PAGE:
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Michael D. Repplinger, MD, MS


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Michael D. Repplinger, MD, MS Print Friendly Page

Faculty, University of Wisconsin School of Medicine and Public Health

Dr. Repplinger joined the Division of Emergency Medicine after graduating from the inaugural class of the UW Emergency Medicine Residency Program in June 2010, where he served as Chief Resident. His research interests include reducing medical radiation exposure for emergency department patients as well as novel uses of magnetic resonance imaging in the emergency department setting. Dr. Repplinger continues to investigate the use of MR-Pulmonary Angiography as a means for detecting pulmonary embolism. Current and future projects include collaborative efforts to reduce radiation from CT scanning in the community, patient perceptions of medical radiation, and direct comparison of contrast-enhanced abdominal CT with contrast-enhanced MRI for the evaluation of appendicitis.

Specialties

Emergency Medicine

UW Health Clinics

University Hospital
(608) 262-2398 | (800) 323-8942 | Map

Hospital Affiliation(s)

University Hospital (primary)
Veterans Hospital - Wm. S. Middleton Memorial (secondary)

UW School of Medicine and Public Health

Department of Emergency Medicine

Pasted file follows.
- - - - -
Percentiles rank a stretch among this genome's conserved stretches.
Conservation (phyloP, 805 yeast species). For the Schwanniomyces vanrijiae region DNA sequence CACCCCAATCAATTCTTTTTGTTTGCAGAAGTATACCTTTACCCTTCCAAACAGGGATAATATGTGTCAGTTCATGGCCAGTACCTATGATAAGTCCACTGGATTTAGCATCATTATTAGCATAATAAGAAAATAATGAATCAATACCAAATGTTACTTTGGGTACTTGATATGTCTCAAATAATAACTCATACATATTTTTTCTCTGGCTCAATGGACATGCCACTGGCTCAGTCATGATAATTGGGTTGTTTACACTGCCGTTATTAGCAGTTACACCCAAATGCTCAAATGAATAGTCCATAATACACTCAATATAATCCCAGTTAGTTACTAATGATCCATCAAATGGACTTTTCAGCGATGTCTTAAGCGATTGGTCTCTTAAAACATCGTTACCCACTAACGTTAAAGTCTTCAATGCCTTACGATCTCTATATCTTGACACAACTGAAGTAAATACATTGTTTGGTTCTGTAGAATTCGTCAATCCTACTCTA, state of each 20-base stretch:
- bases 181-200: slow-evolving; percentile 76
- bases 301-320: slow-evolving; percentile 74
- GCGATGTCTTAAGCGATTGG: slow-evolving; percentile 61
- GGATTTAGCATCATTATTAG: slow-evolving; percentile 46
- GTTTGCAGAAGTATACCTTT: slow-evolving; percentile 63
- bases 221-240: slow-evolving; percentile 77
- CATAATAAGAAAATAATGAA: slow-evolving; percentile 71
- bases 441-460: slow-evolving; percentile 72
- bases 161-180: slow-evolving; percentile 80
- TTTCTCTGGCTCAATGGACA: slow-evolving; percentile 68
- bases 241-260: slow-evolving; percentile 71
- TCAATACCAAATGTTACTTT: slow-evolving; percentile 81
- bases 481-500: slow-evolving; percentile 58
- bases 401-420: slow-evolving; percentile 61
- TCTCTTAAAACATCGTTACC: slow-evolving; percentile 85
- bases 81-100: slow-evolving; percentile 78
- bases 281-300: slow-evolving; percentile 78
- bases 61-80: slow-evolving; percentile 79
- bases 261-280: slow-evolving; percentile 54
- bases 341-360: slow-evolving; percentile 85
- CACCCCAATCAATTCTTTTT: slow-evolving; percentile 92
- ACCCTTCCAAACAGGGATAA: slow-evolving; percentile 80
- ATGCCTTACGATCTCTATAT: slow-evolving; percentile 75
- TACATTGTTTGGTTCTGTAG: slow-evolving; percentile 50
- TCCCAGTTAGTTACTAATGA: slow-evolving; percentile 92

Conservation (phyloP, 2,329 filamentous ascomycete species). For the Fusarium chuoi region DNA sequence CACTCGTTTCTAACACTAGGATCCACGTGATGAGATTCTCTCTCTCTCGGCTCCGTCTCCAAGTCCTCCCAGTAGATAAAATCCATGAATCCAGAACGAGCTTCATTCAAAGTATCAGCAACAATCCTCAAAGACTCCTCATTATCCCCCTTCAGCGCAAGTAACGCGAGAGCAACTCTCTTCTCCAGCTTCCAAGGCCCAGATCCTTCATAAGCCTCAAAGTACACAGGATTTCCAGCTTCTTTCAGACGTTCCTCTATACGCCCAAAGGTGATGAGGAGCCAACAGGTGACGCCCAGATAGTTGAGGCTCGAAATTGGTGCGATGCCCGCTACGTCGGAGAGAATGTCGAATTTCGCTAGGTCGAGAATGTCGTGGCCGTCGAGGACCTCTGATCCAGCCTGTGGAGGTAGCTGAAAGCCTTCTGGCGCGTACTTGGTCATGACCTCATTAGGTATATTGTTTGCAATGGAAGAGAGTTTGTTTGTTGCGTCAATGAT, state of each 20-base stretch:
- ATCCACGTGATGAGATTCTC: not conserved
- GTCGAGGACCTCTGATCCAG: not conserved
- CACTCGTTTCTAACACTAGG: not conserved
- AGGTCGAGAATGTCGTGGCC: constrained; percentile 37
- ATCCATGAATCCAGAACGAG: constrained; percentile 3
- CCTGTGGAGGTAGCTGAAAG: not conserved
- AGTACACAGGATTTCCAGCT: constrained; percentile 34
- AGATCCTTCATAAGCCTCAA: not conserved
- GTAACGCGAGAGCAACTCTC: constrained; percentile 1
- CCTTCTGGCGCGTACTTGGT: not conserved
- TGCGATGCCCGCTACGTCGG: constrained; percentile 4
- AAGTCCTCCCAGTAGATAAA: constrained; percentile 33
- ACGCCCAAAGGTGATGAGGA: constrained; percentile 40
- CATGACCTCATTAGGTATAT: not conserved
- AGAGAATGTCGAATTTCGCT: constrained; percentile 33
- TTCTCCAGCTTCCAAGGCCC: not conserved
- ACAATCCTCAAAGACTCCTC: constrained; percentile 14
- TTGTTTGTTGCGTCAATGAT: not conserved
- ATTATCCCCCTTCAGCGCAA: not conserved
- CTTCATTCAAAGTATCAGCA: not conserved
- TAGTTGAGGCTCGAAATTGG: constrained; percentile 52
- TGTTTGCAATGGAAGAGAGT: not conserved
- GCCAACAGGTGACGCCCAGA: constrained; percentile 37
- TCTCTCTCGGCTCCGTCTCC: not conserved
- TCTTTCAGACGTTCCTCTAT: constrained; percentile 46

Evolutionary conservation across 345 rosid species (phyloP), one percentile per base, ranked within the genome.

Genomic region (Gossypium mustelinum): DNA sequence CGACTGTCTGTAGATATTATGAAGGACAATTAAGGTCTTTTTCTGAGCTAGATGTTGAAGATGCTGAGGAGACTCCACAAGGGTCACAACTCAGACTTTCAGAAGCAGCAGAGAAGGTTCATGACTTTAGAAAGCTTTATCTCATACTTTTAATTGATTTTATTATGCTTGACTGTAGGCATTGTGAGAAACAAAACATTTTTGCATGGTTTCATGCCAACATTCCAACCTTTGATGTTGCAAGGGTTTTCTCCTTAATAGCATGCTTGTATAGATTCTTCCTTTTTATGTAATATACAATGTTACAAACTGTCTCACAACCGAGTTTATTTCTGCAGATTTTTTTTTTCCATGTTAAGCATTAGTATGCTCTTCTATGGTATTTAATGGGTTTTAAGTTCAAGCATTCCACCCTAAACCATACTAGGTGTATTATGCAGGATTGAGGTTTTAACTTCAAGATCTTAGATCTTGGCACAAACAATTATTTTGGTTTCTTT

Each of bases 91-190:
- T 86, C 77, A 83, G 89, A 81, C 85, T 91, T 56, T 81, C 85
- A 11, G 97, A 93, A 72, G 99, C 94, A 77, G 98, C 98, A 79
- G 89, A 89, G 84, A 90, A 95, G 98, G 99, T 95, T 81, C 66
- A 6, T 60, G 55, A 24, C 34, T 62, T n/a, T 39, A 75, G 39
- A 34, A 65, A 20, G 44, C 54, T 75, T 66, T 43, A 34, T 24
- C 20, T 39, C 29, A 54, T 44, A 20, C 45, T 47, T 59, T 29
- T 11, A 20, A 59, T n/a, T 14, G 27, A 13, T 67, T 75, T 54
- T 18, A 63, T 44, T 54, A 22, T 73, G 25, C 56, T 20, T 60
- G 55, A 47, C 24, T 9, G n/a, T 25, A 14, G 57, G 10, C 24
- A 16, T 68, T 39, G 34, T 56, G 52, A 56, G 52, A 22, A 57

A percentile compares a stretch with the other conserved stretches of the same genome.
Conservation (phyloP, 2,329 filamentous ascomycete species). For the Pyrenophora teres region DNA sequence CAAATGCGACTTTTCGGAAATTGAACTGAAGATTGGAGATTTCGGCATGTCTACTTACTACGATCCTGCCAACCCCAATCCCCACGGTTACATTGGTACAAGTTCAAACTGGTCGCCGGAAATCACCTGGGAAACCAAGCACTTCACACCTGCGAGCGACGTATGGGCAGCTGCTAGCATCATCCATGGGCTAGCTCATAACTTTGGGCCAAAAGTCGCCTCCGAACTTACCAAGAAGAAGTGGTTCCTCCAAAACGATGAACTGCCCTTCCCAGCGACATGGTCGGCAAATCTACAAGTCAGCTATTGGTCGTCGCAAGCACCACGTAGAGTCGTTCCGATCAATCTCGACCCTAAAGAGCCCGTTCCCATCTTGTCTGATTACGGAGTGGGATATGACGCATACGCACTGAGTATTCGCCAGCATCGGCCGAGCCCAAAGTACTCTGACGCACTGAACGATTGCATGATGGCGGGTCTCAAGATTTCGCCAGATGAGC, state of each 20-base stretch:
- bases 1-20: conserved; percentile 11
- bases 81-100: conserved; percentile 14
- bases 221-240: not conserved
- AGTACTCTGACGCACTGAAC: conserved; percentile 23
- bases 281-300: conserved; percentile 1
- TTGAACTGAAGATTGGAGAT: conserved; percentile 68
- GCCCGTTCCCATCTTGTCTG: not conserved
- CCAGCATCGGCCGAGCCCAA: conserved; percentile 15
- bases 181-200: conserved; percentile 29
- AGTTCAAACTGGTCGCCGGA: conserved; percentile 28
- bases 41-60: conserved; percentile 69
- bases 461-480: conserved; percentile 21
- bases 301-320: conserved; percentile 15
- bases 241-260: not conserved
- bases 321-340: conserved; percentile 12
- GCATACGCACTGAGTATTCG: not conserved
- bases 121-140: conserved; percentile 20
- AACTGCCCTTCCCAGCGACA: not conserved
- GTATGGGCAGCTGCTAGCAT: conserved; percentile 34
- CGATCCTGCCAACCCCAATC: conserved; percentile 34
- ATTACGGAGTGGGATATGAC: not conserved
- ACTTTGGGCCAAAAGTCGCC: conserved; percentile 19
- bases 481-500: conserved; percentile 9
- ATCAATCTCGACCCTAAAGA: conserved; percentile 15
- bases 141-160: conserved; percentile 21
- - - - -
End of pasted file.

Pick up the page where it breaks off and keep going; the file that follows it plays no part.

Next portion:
Professional Certifications and Education

Board Certification Emergency Medicine
Residency University of Wisconsin Hospital and Clinics, Madison, WI
Medical School University of Wisconsin School of Medicine and Public Health, Madison, WI, 2007

Medical interpreters are available to help patients communicate with hospital and clinic staff. For more information, please contact interpreter services at (608) 262-9000.
Research

Dr. Repplinger’s research interests focus on the cost-effective and time-efficient use of magnetic resonance imaging as a means of reducing the burden of radiation exposure from diagnostic imaging for emergency department patients. Having presented preliminary data at the annual meeting of SAEM, Dr. Repplinger continues to investigate the use of MR-pulmonary angiography as a means of detecting pulmonary embolism. Current and future projects include collaborative efforts to reduce radiation from CT scanning in the community, patient perceptions of radiation exposure from medical imaging, cost-effective imaging strategies from the emergency department, and a direct comparison of contrast-enhanced CT with contrast-enhanced MRI for the evaluation of appendicitis.


PubMed Articles

PubMed articles are currently unavailable.